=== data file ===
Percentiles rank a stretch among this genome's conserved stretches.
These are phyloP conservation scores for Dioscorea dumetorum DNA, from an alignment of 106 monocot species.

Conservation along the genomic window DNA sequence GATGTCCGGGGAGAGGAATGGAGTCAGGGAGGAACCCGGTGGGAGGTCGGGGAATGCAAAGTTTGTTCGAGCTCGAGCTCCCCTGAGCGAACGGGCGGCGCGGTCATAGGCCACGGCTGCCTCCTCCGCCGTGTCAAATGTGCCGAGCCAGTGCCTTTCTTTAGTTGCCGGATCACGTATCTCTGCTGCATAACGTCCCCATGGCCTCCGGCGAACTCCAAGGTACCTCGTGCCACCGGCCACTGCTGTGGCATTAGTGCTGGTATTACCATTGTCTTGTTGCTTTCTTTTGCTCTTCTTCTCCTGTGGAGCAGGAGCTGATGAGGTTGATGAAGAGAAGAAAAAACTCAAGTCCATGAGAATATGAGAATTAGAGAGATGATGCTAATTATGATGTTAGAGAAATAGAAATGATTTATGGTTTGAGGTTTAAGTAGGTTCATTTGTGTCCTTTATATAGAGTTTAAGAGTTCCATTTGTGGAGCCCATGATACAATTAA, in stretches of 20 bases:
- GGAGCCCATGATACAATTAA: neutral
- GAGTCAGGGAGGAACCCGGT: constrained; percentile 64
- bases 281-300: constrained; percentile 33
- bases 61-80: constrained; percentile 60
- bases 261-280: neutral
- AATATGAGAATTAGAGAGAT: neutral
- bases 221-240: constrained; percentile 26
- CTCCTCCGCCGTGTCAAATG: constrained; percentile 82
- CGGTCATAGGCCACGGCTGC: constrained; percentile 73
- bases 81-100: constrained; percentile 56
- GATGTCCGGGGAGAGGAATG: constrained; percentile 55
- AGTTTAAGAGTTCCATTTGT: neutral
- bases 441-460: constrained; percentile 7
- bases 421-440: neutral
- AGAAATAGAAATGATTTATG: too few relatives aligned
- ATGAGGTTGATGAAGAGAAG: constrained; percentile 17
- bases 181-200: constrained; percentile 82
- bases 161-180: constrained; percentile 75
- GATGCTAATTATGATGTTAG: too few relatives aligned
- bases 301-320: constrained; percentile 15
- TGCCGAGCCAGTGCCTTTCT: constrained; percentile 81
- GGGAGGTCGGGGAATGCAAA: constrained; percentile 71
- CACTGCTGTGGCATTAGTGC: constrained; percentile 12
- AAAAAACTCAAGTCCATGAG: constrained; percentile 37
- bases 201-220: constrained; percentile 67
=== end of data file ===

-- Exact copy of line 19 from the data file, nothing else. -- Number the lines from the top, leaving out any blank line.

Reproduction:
- ATGAGGTTGATGAAGAGAAG: constrained; percentile 17